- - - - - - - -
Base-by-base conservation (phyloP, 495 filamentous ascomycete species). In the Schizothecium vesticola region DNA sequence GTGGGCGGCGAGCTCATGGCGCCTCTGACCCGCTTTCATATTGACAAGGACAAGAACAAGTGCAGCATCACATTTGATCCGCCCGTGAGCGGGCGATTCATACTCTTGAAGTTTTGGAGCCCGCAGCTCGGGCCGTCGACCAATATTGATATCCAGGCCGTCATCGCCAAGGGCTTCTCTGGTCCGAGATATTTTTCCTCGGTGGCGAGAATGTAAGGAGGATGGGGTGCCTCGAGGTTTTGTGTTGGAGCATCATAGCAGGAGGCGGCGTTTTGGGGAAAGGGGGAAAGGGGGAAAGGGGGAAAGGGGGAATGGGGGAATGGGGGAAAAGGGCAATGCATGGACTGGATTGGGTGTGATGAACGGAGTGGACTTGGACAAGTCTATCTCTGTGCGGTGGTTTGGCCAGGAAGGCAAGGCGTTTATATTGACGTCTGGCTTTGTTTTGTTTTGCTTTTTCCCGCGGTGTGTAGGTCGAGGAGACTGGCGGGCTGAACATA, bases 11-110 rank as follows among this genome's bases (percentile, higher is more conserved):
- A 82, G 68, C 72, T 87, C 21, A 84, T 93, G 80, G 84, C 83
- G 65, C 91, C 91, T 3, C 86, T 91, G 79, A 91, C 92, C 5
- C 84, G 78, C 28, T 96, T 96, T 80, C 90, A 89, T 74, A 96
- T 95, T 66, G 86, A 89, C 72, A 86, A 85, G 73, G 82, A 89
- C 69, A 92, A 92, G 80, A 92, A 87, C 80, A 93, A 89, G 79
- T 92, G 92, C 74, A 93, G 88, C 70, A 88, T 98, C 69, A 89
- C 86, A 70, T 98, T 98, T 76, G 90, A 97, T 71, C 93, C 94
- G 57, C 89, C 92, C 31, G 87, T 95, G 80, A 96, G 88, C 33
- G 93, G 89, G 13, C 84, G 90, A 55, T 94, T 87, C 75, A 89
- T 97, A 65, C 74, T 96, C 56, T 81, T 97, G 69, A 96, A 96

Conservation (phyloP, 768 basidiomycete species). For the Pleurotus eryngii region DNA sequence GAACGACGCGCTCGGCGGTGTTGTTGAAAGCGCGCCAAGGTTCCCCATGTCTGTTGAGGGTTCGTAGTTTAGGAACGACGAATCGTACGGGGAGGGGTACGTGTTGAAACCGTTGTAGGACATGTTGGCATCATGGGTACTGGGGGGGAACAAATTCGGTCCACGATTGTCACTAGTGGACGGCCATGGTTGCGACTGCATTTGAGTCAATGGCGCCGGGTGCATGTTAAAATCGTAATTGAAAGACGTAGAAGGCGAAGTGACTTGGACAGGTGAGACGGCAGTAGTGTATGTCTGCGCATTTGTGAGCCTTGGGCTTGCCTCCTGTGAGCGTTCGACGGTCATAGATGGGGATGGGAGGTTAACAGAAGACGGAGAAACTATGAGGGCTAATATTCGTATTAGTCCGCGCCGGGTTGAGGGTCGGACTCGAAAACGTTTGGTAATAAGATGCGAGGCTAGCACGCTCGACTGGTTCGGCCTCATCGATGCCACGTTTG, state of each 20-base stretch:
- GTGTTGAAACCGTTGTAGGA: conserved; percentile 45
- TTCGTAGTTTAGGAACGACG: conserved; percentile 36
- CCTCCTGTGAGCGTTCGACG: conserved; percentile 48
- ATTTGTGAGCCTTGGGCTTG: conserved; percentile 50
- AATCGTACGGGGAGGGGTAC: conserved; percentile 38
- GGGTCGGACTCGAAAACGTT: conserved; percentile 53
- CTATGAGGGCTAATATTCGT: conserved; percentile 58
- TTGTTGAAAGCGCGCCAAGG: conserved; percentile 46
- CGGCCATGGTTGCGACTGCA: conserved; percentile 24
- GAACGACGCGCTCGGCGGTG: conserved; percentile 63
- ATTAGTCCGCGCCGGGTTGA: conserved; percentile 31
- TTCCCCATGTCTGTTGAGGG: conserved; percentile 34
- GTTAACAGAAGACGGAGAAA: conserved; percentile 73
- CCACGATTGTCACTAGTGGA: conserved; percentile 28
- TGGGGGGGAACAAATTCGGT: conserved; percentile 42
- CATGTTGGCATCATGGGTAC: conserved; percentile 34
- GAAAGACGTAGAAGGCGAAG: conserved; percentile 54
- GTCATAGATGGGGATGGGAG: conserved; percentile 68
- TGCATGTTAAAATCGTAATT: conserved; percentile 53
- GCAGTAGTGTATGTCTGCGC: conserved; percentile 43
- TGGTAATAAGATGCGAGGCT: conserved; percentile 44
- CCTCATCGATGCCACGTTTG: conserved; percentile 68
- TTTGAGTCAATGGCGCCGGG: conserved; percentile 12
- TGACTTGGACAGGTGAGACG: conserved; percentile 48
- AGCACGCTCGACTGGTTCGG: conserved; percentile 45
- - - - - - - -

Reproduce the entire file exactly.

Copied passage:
Base-by-base conservation (phyloP, 495 filamentous ascomycete species). In the Schizothecium vesticola region DNA sequence GTGGGCGGCGAGCTCATGGCGCCTCTGACCCGCTTTCATATTGACAAGGACAAGAACAAGTGCAGCATCACATTTGATCCGCCCGTGAGCGGGCGATTCATACTCTTGAAGTTTTGGAGCCCGCAGCTCGGGCCGTCGACCAATATTGATATCCAGGCCGTCATCGCCAAGGGCTTCTCTGGTCCGAGATATTTTTCCTCGGTGGCGAGAATGTAAGGAGGATGGGGTGCCTCGAGGTTTTGTGTTGGAGCATCATAGCAGGAGGCGGCGTTTTGGGGAAAGGGGGAAAGGGGGAAAGGGGGAAAGGGGGAATGGGGGAATGGGGGAAAAGGGCAATGCATGGACTGGATTGGGTGTGATGAACGGAGTGGACTTGGACAAGTCTATCTCTGTGCGGTGGTTTGGCCAGGAAGGCAAGGCGTTTATATTGACGTCTGGCTTTGTTTTGTTTTGCTTTTTCCCGCGGTGTGTAGGTCGAGGAGACTGGCGGGCTGAACATA, bases 11-110 rank as follows among this genome's bases (percentile, higher is more conserved):
- A 82, G 68, C 72, T 87, C 21, A 84, T 93, G 80, G 84, C 83
- G 65, C 91, C 91, T 3, C 86, T 91, G 79, A 91, C 92, C 5
- C 84, G 78, C 28, T 96, T 96, T 80, C 90, A 89, T 74, A 96
- T 95, T 66, G 86, A 89, C 72, A 86, A 85, G 73, G 82, A 89
- C 69, A 92, A 92, G 80, A 92, A 87, C 80, A 93, A 89, G 79
- T 92, G 92, C 74, A 93, G 88, C 70, A 88, T 98, C 69, A 89
- C 86, A 70, T 98, T 98, T 76, G 90, A 97, T 71, C 93, C 94
- G 57, C 89, C 92, C 31, G 87, T 95, G 80, A 96, G 88, C 33
- G 93, G 89, G 13, C 84, G 90, A 55, T 94, T 87, C 75, A 89
- T 97, A 65, C 74, T 96, C 56, T 81, T 97, G 69, A 96, A 96

Conservation (phyloP, 768 basidiomycete species). For the Pleurotus eryngii region DNA sequence GAACGACGCGCTCGGCGGTGTTGTTGAAAGCGCGCCAAGGTTCCCCATGTCTGTTGAGGGTTCGTAGTTTAGGAACGACGAATCGTACGGGGAGGGGTACGTGTTGAAACCGTTGTAGGACATGTTGGCATCATGGGTACTGGGGGGGAACAAATTCGGTCCACGATTGTCACTAGTGGACGGCCATGGTTGCGACTGCATTTGAGTCAATGGCGCCGGGTGCATGTTAAAATCGTAATTGAAAGACGTAGAAGGCGAAGTGACTTGGACAGGTGAGACGGCAGTAGTGTATGTCTGCGCATTTGTGAGCCTTGGGCTTGCCTCCTGTGAGCGTTCGACGGTCATAGATGGGGATGGGAGGTTAACAGAAGACGGAGAAACTATGAGGGCTAATATTCGTATTAGTCCGCGCCGGGTTGAGGGTCGGACTCGAAAACGTTTGGTAATAAGATGCGAGGCTAGCACGCTCGACTGGTTCGGCCTCATCGATGCCACGTTTG, state of each 20-base stretch:
- GTGTTGAAACCGTTGTAGGA: conserved; percentile 45
- TTCGTAGTTTAGGAACGACG: conserved; percentile 36
- CCTCCTGTGAGCGTTCGACG: conserved; percentile 48
- ATTTGTGAGCCTTGGGCTTG: conserved; percentile 50
- AATCGTACGGGGAGGGGTAC: conserved; percentile 38
- GGGTCGGACTCGAAAACGTT: conserved; percentile 53
- CTATGAGGGCTAATATTCGT: conserved; percentile 58
- TTGTTGAAAGCGCGCCAAGG: conserved; percentile 46
- CGGCCATGGTTGCGACTGCA: conserved; percentile 24
- GAACGACGCGCTCGGCGGTG: conserved; percentile 63
- ATTAGTCCGCGCCGGGTTGA: conserved; percentile 31
- TTCCCCATGTCTGTTGAGGG: conserved; percentile 34
- GTTAACAGAAGACGGAGAAA: conserved; percentile 73
- CCACGATTGTCACTAGTGGA: conserved; percentile 28
- TGGGGGGGAACAAATTCGGT: conserved; percentile 42
- CATGTTGGCATCATGGGTAC: conserved; percentile 34
- GAAAGACGTAGAAGGCGAAG: conserved; percentile 54
- GTCATAGATGGGGATGGGAG: conserved; percentile 68
- TGCATGTTAAAATCGTAATT: conserved; percentile 53
- GCAGTAGTGTATGTCTGCGC: conserved; percentile 43
- TGGTAATAAGATGCGAGGCT: conserved; percentile 44
- CCTCATCGATGCCACGTTTG: conserved; percentile 68
- TTTGAGTCAATGGCGCCGGG: conserved; percentile 12
- TGACTTGGACAGGTGAGACG: conserved; percentile 48
- AGCACGCTCGACTGGTTCGG: conserved; percentile 45